I returned home this past summer in Northern Wisconsin at the lowest point of my life. I had dropped out of graduate school as the anxiety and fear of being gay had begun to strangle my will to live.

I walked into the bedroom of my childhood home and saw my hunting bow case laying there. After eight years, I picked it up, took it out, and started shooting again. I took our ATV and drove it at our cabin in the woods. I breathed in the fresh air and scent of leaves, wood and dirt. I returned to the spot where I shot my first buck and listened to the sounds I had missed for so long. I found clarity. This is where I belong, I realized. I am gay, and I am content here.

As the election map in my home state lit up red, and as it lit up red all across the country in small towns like my own on Nov. 8, 2016, the doubt I had about sharing this story slowly slipped away. In a time of political and social uncertainty for so many, I have realized there is a power and resistance inherent in owning my role as a part of the LGBTQ community. For too long, I took advantage of the privilege that comes with pretending to be a straight man. I want to help others be their authentic self. That could not fully happen until I became mine.

I'm not sure how many people who read this will have been in the woods of Northern Wisconsin in November, but the smell of pine trees and the crunch of the last leaves falling from the trees is unforgettable. If you remember seeing the ocean for the first time or have been to the Grand Canyon, I promise it competes.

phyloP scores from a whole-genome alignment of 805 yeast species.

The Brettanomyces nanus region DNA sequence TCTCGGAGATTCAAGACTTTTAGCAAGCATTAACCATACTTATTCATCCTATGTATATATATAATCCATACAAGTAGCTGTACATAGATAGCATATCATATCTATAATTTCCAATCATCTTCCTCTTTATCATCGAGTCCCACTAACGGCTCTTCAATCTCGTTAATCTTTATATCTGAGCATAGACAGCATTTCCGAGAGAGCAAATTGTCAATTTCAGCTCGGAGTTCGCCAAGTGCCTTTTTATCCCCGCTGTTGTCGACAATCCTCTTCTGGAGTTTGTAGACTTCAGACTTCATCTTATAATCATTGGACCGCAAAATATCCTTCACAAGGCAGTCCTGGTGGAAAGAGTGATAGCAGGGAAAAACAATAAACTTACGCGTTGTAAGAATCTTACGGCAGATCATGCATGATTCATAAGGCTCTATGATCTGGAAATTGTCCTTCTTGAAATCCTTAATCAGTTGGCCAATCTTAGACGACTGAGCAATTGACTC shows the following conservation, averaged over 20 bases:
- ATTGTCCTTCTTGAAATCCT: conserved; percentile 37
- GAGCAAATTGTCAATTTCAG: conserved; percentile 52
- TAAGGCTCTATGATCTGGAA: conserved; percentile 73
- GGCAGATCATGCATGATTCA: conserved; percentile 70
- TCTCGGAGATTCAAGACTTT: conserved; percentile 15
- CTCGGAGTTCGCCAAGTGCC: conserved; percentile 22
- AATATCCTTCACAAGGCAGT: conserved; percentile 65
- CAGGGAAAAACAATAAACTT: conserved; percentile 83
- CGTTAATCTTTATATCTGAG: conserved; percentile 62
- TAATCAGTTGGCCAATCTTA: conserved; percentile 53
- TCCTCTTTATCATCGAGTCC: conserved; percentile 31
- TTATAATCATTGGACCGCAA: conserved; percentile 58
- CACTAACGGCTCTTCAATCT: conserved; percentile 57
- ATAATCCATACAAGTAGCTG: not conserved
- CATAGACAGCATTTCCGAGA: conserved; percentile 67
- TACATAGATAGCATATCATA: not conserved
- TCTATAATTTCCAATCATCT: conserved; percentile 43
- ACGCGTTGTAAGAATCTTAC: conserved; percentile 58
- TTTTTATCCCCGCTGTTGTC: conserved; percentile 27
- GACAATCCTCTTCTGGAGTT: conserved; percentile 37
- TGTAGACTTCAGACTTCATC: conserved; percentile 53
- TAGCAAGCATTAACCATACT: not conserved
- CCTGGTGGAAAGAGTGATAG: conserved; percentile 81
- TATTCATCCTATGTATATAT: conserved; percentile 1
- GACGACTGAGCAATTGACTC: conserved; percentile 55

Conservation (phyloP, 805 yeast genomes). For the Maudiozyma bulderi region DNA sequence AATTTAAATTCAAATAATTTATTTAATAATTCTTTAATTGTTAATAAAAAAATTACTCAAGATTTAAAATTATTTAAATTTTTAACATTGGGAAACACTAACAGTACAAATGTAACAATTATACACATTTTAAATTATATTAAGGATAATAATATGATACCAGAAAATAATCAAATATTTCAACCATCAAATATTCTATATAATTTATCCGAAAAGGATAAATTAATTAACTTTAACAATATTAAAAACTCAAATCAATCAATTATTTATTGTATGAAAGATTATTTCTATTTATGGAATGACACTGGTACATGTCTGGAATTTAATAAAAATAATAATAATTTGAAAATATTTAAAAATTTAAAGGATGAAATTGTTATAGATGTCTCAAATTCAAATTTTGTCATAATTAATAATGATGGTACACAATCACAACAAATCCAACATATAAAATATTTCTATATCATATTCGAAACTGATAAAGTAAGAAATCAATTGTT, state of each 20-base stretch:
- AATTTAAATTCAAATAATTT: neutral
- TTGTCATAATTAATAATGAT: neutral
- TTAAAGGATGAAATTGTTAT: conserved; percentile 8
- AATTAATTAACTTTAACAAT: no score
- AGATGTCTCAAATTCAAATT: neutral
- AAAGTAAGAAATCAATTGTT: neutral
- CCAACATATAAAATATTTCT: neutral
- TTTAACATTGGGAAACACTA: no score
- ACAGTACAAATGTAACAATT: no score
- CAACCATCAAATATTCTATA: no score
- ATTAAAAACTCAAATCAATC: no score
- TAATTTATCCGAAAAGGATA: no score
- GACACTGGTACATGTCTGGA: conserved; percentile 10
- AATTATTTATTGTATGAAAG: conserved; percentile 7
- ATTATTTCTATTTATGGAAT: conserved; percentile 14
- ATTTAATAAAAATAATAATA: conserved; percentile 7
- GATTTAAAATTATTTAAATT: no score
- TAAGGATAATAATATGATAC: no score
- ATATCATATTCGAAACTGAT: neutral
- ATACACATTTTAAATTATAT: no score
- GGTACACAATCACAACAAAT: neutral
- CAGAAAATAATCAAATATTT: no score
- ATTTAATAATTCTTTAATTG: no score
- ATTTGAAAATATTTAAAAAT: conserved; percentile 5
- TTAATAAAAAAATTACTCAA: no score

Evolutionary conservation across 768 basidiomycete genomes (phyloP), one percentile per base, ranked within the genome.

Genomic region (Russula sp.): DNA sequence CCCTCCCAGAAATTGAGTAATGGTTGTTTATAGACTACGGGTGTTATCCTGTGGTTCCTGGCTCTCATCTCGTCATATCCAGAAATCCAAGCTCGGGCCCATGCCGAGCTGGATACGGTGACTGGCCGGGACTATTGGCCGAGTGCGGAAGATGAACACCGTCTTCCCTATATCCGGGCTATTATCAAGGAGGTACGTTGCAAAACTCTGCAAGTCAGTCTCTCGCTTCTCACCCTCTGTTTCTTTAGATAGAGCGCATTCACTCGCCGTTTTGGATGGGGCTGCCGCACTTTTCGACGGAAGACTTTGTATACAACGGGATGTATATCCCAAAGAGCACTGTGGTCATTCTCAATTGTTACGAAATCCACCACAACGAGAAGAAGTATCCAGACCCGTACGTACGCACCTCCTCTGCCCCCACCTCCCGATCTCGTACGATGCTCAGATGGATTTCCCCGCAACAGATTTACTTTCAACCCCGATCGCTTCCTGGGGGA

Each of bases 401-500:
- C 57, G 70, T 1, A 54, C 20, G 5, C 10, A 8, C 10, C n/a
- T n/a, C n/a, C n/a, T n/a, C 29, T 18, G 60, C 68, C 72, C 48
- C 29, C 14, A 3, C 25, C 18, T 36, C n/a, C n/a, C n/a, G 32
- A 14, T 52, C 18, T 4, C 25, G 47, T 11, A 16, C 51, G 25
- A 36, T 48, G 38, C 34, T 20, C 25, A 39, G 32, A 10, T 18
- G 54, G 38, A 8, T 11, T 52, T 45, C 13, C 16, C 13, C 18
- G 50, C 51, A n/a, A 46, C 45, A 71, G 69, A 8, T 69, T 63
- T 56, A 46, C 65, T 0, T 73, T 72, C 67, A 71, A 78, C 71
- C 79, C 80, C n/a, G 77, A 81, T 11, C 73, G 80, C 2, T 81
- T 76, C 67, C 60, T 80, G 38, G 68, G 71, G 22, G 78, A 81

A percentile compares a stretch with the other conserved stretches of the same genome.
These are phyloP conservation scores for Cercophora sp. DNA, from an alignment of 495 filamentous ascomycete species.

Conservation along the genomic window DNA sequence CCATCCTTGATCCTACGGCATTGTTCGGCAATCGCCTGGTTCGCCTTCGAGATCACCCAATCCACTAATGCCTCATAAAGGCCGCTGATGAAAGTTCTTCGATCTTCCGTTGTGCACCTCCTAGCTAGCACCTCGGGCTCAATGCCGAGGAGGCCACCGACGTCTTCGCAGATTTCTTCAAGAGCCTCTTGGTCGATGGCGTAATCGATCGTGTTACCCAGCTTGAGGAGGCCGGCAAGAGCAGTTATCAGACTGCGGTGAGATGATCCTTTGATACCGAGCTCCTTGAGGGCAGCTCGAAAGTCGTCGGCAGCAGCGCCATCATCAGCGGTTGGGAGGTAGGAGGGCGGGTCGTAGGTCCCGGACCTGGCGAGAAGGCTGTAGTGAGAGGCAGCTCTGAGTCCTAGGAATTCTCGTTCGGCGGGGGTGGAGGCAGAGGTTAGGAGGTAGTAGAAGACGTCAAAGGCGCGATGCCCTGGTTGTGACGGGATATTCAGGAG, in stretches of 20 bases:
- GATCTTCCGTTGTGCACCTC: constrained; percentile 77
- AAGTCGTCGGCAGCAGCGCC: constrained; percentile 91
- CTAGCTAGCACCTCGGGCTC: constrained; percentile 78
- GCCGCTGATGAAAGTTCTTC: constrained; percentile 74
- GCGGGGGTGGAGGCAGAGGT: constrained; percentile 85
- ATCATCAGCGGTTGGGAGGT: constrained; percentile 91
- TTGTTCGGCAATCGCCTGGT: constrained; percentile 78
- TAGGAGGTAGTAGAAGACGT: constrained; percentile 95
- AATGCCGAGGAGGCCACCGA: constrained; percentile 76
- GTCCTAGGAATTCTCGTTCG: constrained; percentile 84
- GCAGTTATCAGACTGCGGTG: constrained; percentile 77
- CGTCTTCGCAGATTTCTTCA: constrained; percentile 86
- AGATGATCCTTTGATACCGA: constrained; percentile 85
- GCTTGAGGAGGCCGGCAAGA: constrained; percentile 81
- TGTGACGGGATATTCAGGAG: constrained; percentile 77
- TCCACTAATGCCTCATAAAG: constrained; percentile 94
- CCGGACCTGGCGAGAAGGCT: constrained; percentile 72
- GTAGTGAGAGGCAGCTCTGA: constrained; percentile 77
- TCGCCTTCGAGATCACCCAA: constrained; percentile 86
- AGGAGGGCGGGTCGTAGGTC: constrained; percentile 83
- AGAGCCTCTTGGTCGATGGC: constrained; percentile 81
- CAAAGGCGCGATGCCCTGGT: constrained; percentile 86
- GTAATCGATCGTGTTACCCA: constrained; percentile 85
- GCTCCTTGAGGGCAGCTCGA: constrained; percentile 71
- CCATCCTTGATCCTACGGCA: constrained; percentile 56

I still remember my first bow hunt with my dad where I was allowed to hunt. So much goes into preparing for a hunt. Scoping out the best spot to put a stand, understanding where the deer will be and when and why. Taking the time to bait at scheduled intervals, and timing it just right so the deer come in where and when you want them to.

Hunting is one of the strongest bonds that I shared with my father. It is where we built some of our best memories. There is a camaraderie we all share as hunters, whether in a hunting party or just passing someone the opening morning of deer season in their hunting gear. Hoping they get their buck, as long as it's not before you and isn't bigger.

Growing up in a small northern Wisconsin town of 2,000 people and living in a Christian household doesn't leave you with a lot of gray area. I learned that "being Gay was bad, choosing a lifestyle of sin would lead you to Hell." I was bombarded with the use of the words “gross” and “wrong” as synonymous to gay. People talked about being gay as if it were a sickness or at best something to be hidden. So that's what I did — I buried it.

In the high school football and basketball locker room and on the baseball field the words “gay” and “faggot” were used as insults to the opposing teams. At the hunting shack the talk was about girls. I worked hard to ignore any "gay thoughts." I was not gay I told myself. I couldn’t be.

Even as I struggled to understand the feelings I had and how it was impacting me, being in the woods was refreshing for my soul. The best part about the deer stand is the quiet. It isn't dead silent though.

Because I was gay, I thought I will never fit in. A gay man cannot enjoy hunting, or sports, or have a family, I thought.

You can hear the breeze or the rustle of leaves as a deer walks in and your heart starts beating a little faster thinking it might be a trophy buck. My time spent there in high school brought me peace most of the time. I had so much time to talk with myself and imagine, and more importantly for me as a Christian time, to talk to God. It was also this time to think that made me give up hunting for a period of my life, and made me give up a lot of other things that were important to me.